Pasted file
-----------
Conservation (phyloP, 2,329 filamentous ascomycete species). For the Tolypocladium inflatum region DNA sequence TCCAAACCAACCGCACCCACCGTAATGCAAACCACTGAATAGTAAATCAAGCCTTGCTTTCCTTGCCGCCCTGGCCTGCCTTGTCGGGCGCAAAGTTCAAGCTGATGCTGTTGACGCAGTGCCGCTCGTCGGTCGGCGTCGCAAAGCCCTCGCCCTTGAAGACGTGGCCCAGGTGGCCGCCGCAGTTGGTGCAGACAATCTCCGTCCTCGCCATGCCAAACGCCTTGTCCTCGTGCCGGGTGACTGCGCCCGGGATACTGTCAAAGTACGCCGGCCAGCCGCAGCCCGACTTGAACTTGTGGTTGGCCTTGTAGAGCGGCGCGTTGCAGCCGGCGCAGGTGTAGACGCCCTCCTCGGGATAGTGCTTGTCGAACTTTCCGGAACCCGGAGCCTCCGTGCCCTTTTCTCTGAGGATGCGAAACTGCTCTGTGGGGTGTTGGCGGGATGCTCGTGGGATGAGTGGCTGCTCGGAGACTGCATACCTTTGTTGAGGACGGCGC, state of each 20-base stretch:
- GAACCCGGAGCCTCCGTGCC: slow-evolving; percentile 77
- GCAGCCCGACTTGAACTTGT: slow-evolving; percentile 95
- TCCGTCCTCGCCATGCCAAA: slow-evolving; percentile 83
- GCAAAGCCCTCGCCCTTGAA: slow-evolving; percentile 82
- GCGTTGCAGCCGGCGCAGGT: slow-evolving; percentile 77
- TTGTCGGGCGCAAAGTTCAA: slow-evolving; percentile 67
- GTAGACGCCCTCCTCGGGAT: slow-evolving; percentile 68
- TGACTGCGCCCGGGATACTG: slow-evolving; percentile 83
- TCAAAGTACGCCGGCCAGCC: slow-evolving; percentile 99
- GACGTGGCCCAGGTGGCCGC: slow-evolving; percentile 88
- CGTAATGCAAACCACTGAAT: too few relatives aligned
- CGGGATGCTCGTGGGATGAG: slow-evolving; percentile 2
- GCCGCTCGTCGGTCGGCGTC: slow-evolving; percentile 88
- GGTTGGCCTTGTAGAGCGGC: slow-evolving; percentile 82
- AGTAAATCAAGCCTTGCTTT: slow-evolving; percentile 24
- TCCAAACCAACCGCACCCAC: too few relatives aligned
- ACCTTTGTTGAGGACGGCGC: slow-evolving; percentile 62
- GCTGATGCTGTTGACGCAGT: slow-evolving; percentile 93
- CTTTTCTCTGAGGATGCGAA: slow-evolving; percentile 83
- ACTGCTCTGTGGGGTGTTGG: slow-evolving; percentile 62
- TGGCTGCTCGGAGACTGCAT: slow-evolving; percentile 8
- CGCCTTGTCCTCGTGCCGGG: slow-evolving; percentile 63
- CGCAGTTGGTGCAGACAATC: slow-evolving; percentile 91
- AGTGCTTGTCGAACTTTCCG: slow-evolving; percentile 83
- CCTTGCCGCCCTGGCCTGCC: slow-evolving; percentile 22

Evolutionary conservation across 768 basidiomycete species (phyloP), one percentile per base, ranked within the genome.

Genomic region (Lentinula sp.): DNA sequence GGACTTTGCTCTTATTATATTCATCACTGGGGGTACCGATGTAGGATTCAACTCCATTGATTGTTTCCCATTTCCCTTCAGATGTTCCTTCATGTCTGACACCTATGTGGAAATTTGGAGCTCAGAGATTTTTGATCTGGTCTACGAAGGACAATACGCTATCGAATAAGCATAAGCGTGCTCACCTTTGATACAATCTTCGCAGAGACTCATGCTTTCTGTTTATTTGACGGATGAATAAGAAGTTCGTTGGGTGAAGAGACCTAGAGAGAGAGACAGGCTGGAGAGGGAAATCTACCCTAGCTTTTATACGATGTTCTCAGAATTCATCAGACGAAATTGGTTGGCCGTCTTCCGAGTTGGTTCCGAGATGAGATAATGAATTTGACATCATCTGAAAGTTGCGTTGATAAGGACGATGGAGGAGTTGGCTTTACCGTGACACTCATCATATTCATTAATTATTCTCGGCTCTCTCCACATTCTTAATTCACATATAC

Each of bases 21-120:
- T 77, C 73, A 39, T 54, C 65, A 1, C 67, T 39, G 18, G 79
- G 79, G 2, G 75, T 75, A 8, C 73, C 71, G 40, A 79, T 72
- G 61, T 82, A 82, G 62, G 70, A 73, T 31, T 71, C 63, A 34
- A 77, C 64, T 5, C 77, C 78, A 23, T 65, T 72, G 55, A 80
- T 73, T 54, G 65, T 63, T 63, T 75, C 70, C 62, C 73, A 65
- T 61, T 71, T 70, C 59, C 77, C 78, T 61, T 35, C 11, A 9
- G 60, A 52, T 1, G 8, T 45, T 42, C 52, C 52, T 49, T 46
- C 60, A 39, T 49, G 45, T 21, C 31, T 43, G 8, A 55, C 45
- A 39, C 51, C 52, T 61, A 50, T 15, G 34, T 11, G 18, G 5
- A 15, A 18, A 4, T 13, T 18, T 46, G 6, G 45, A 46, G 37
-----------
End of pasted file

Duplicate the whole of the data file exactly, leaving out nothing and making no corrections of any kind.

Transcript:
Conservation (phyloP, 2,329 filamentous ascomycete species). For the Tolypocladium inflatum region DNA sequence TCCAAACCAACCGCACCCACCGTAATGCAAACCACTGAATAGTAAATCAAGCCTTGCTTTCCTTGCCGCCCTGGCCTGCCTTGTCGGGCGCAAAGTTCAAGCTGATGCTGTTGACGCAGTGCCGCTCGTCGGTCGGCGTCGCAAAGCCCTCGCCCTTGAAGACGTGGCCCAGGTGGCCGCCGCAGTTGGTGCAGACAATCTCCGTCCTCGCCATGCCAAACGCCTTGTCCTCGTGCCGGGTGACTGCGCCCGGGATACTGTCAAAGTACGCCGGCCAGCCGCAGCCCGACTTGAACTTGTGGTTGGCCTTGTAGAGCGGCGCGTTGCAGCCGGCGCAGGTGTAGACGCCCTCCTCGGGATAGTGCTTGTCGAACTTTCCGGAACCCGGAGCCTCCGTGCCCTTTTCTCTGAGGATGCGAAACTGCTCTGTGGGGTGTTGGCGGGATGCTCGTGGGATGAGTGGCTGCTCGGAGACTGCATACCTTTGTTGAGGACGGCGC, state of each 20-base stretch:
- GAACCCGGAGCCTCCGTGCC: slow-evolving; percentile 77
- GCAGCCCGACTTGAACTTGT: slow-evolving; percentile 95
- TCCGTCCTCGCCATGCCAAA: slow-evolving; percentile 83
- GCAAAGCCCTCGCCCTTGAA: slow-evolving; percentile 82
- GCGTTGCAGCCGGCGCAGGT: slow-evolving; percentile 77
- TTGTCGGGCGCAAAGTTCAA: slow-evolving; percentile 67
- GTAGACGCCCTCCTCGGGAT: slow-evolving; percentile 68
- TGACTGCGCCCGGGATACTG: slow-evolving; percentile 83
- TCAAAGTACGCCGGCCAGCC: slow-evolving; percentile 99
- GACGTGGCCCAGGTGGCCGC: slow-evolving; percentile 88
- CGTAATGCAAACCACTGAAT: too few relatives aligned
- CGGGATGCTCGTGGGATGAG: slow-evolving; percentile 2
- GCCGCTCGTCGGTCGGCGTC: slow-evolving; percentile 88
- GGTTGGCCTTGTAGAGCGGC: slow-evolving; percentile 82
- AGTAAATCAAGCCTTGCTTT: slow-evolving; percentile 24
- TCCAAACCAACCGCACCCAC: too few relatives aligned
- ACCTTTGTTGAGGACGGCGC: slow-evolving; percentile 62
- GCTGATGCTGTTGACGCAGT: slow-evolving; percentile 93
- CTTTTCTCTGAGGATGCGAA: slow-evolving; percentile 83
- ACTGCTCTGTGGGGTGTTGG: slow-evolving; percentile 62
- TGGCTGCTCGGAGACTGCAT: slow-evolving; percentile 8
- CGCCTTGTCCTCGTGCCGGG: slow-evolving; percentile 63
- CGCAGTTGGTGCAGACAATC: slow-evolving; percentile 91
- AGTGCTTGTCGAACTTTCCG: slow-evolving; percentile 83
- CCTTGCCGCCCTGGCCTGCC: slow-evolving; percentile 22

Evolutionary conservation across 768 basidiomycete species (phyloP), one percentile per base, ranked within the genome.

Genomic region (Lentinula sp.): DNA sequence GGACTTTGCTCTTATTATATTCATCACTGGGGGTACCGATGTAGGATTCAACTCCATTGATTGTTTCCCATTTCCCTTCAGATGTTCCTTCATGTCTGACACCTATGTGGAAATTTGGAGCTCAGAGATTTTTGATCTGGTCTACGAAGGACAATACGCTATCGAATAAGCATAAGCGTGCTCACCTTTGATACAATCTTCGCAGAGACTCATGCTTTCTGTTTATTTGACGGATGAATAAGAAGTTCGTTGGGTGAAGAGACCTAGAGAGAGAGACAGGCTGGAGAGGGAAATCTACCCTAGCTTTTATACGATGTTCTCAGAATTCATCAGACGAAATTGGTTGGCCGTCTTCCGAGTTGGTTCCGAGATGAGATAATGAATTTGACATCATCTGAAAGTTGCGTTGATAAGGACGATGGAGGAGTTGGCTTTACCGTGACACTCATCATATTCATTAATTATTCTCGGCTCTCTCCACATTCTTAATTCACATATAC

Each of bases 21-120:
- T 77, C 73, A 39, T 54, C 65, A 1, C 67, T 39, G 18, G 79
- G 79, G 2, G 75, T 75, A 8, C 73, C 71, G 40, A 79, T 72
- G 61, T 82, A 82, G 62, G 70, A 73, T 31, T 71, C 63, A 34
- A 77, C 64, T 5, C 77, C 78, A 23, T 65, T 72, G 55, A 80
- T 73, T 54, G 65, T 63, T 63, T 75, C 70, C 62, C 73, A 65
- T 61, T 71, T 70, C 59, C 77, C 78, T 61, T 35, C 11, A 9
- G 60, A 52, T 1, G 8, T 45, T 42, C 52, C 52, T 49, T 46
- C 60, A 39, T 49, G 45, T 21, C 31, T 43, G 8, A 55, C 45
- A 39, C 51, C 52, T 61, A 50, T 15, G 34, T 11, G 18, G 5
- A 15, A 18, A 4, T 13, T 18, T 46, G 6, G 45, A 46, G 37